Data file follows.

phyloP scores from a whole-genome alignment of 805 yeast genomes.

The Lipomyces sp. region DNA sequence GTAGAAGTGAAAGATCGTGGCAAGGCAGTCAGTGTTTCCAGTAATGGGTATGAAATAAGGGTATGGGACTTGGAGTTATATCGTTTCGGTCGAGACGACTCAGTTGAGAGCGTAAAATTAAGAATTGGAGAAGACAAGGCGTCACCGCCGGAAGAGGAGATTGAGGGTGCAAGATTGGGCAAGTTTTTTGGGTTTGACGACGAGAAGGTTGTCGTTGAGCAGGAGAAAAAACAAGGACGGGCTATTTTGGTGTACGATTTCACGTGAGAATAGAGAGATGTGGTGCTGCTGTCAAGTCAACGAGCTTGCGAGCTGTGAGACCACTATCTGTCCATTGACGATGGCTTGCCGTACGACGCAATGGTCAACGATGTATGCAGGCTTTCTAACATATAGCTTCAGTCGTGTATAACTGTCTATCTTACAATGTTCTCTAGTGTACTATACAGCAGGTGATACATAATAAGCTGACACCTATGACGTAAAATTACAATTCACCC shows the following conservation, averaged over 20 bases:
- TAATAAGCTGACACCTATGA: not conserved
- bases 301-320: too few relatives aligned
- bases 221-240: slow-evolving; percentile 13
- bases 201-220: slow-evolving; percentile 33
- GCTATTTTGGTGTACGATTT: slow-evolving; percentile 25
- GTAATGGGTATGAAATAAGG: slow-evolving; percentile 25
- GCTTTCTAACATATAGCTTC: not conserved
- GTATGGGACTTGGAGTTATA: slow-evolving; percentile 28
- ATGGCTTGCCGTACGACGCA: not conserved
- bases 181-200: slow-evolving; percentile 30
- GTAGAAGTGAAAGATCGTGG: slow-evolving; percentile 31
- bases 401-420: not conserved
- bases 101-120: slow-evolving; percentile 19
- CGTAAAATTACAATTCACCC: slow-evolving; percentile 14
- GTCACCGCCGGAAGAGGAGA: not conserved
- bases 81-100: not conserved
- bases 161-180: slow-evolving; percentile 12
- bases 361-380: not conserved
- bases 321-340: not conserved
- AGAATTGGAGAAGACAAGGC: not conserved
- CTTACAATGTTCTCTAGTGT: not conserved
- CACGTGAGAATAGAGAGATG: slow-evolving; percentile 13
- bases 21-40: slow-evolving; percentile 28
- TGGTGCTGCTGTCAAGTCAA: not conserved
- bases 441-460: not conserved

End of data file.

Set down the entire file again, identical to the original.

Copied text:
phyloP scores from a whole-genome alignment of 805 yeast genomes.

The Lipomyces sp. region DNA sequence GTAGAAGTGAAAGATCGTGGCAAGGCAGTCAGTGTTTCCAGTAATGGGTATGAAATAAGGGTATGGGACTTGGAGTTATATCGTTTCGGTCGAGACGACTCAGTTGAGAGCGTAAAATTAAGAATTGGAGAAGACAAGGCGTCACCGCCGGAAGAGGAGATTGAGGGTGCAAGATTGGGCAAGTTTTTTGGGTTTGACGACGAGAAGGTTGTCGTTGAGCAGGAGAAAAAACAAGGACGGGCTATTTTGGTGTACGATTTCACGTGAGAATAGAGAGATGTGGTGCTGCTGTCAAGTCAACGAGCTTGCGAGCTGTGAGACCACTATCTGTCCATTGACGATGGCTTGCCGTACGACGCAATGGTCAACGATGTATGCAGGCTTTCTAACATATAGCTTCAGTCGTGTATAACTGTCTATCTTACAATGTTCTCTAGTGTACTATACAGCAGGTGATACATAATAAGCTGACACCTATGACGTAAAATTACAATTCACCC shows the following conservation, averaged over 20 bases:
- TAATAAGCTGACACCTATGA: not conserved
- bases 301-320: too few relatives aligned
- bases 221-240: slow-evolving; percentile 13
- bases 201-220: slow-evolving; percentile 33
- GCTATTTTGGTGTACGATTT: slow-evolving; percentile 25
- GTAATGGGTATGAAATAAGG: slow-evolving; percentile 25
- GCTTTCTAACATATAGCTTC: not conserved
- GTATGGGACTTGGAGTTATA: slow-evolving; percentile 28
- ATGGCTTGCCGTACGACGCA: not conserved
- bases 181-200: slow-evolving; percentile 30
- GTAGAAGTGAAAGATCGTGG: slow-evolving; percentile 31
- bases 401-420: not conserved
- bases 101-120: slow-evolving; percentile 19
- CGTAAAATTACAATTCACCC: slow-evolving; percentile 14
- GTCACCGCCGGAAGAGGAGA: not conserved
- bases 81-100: not conserved
- bases 161-180: slow-evolving; percentile 12
- bases 361-380: not conserved
- bases 321-340: not conserved
- AGAATTGGAGAAGACAAGGC: not conserved
- CTTACAATGTTCTCTAGTGT: not conserved
- CACGTGAGAATAGAGAGATG: slow-evolving; percentile 13
- bases 21-40: slow-evolving; percentile 28
- TGGTGCTGCTGTCAAGTCAA: not conserved
- bases 441-460: not conserved